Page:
Journal of Chemical Ecology

, Volume 33, Issue 7, pp 1467–1476 | Cite as

Profiling Secondary Metabolites of Needles of Ozone-Fumigated White Pine (Pinus strobus) Clones by Thermally Assisted Hydrolysis/Methylation GC/MS

  • F. Shadkami
  • R. J. Helleur
  • R. M. Cox


Plant secondary metabolites have an important role in defense responses against herbivores and pathogens, and as a chemical barrier to elevated levels of harmful air pollutants. This study involves the rapid chemical profiling of phenolic and diterpene resin acids in needles of two (ozone-tolerant and ozone-sensitive) white pine (Pinus strobus) clones, fumigated with different ozone levels (control, and daily events peaking at 80 and 200 ppb) for 40 days. The phenolic and resin acids were measured using thermally assisted hydrolysis and methylation (THM) gas chromatography/mass spectrometry. Short-term fumigation affected the levels of two phenolic acids, i.e., 3-hydroxybenzoic and 3,4-dihydroxybenzoic acids, in that both showed a substantial decrease in concentration with increased ozone dose. The decrease in concentration of these THM products may be caused by inhibition of the plant’s shikimate biochemical pathway caused by ozone exposure. The combined occurrence of these two ozone-sensitive indicators has a role in biomonitoring of ozone levels and its impact on forest productivity. In addition, chromatographic profile differences in the major diterpene resin acid components were observed between ozone-tolerant and ozone-sensitive clones. The resin acids anticopalic, 3-oxoanticopalic, 3β-hydroxyanticopalic, and 3,4-cycloanticopalic acids were present in the ozone-sensitive pine; however, only anticopalic acid was present in the ozone-tolerant clone. This phenotypic variation in resin acid composition may be useful in distinguishing populations that are differentially adapted to air pollutants.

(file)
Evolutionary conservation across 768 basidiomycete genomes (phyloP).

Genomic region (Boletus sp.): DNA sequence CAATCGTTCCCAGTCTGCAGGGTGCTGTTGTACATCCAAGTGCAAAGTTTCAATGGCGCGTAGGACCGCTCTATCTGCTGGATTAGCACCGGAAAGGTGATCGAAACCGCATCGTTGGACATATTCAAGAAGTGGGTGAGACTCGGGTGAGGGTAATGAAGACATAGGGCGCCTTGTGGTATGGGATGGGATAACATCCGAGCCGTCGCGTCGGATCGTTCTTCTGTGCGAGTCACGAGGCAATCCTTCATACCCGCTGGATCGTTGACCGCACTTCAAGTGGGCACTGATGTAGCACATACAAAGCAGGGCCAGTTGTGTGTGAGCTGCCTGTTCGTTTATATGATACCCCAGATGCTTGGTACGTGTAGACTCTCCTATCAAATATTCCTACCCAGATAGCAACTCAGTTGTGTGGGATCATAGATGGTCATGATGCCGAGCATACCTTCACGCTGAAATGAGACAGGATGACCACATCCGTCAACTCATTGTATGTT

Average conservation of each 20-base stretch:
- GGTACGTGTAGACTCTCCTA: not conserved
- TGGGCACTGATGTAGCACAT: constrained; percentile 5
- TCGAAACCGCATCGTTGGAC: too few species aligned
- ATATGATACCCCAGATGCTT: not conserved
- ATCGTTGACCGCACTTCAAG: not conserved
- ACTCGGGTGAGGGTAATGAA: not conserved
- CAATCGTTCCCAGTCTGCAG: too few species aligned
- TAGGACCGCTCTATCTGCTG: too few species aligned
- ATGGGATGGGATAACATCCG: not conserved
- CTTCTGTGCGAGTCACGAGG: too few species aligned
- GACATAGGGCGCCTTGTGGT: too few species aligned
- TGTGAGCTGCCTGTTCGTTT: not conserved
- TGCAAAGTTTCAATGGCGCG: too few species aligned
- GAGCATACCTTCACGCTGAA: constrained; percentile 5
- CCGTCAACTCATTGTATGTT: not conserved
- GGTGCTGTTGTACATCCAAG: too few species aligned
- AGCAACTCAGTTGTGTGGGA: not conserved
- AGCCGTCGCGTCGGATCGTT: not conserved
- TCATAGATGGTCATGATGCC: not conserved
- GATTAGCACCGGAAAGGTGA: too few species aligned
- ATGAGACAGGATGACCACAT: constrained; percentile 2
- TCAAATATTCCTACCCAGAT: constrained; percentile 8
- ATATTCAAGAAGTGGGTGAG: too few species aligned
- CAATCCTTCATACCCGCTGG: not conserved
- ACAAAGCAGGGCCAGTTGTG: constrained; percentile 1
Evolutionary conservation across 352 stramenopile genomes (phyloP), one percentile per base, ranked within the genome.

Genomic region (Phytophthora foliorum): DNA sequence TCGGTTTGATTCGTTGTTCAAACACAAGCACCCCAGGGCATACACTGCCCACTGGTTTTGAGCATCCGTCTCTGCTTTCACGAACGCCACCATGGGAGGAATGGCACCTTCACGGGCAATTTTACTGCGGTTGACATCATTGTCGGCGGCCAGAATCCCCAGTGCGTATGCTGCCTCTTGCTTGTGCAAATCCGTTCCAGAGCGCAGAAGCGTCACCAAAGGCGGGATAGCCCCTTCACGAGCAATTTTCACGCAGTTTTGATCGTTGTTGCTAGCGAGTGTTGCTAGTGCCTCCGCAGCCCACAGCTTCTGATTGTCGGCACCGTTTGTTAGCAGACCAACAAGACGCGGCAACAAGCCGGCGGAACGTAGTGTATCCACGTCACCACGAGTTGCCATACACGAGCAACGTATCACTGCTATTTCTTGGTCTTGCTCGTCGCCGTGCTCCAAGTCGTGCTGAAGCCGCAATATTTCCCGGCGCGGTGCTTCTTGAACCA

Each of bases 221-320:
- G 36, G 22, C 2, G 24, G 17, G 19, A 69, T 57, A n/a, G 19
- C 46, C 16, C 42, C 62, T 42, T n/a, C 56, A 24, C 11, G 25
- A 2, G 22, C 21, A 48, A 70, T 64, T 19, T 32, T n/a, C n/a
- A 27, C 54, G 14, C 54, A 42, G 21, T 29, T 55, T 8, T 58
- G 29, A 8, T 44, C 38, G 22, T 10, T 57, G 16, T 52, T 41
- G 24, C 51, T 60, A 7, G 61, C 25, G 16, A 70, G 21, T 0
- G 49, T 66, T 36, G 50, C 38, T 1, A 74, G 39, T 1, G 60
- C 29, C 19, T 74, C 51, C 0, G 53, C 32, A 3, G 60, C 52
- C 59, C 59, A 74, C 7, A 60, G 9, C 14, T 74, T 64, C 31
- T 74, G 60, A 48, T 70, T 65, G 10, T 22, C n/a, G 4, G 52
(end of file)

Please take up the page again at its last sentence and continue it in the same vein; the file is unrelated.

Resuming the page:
Ozone White pine (Pinus strobusNeedles Secondary metabolites Thermally assisted hydrolysis and methylation GC/MS Phenolic acids Diterpene resin acids 



The authors thank Frontier Laboratories (Japan) for allowing the use of the vertical microfurnace pyrolyzer. Funding from NSERC and Memorial University is acknowledged.


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Copyright information

© Springer Science+Business Media, LLC 2007

Authors and Affiliations

  1. 1.Department of ChemistryMemorial University of NewfoundlandSt. John’sCanada
  2. 2.Canadian Forest Service-Atlantic Forestry CentreNatural Resources CanadaFrederictonCanada

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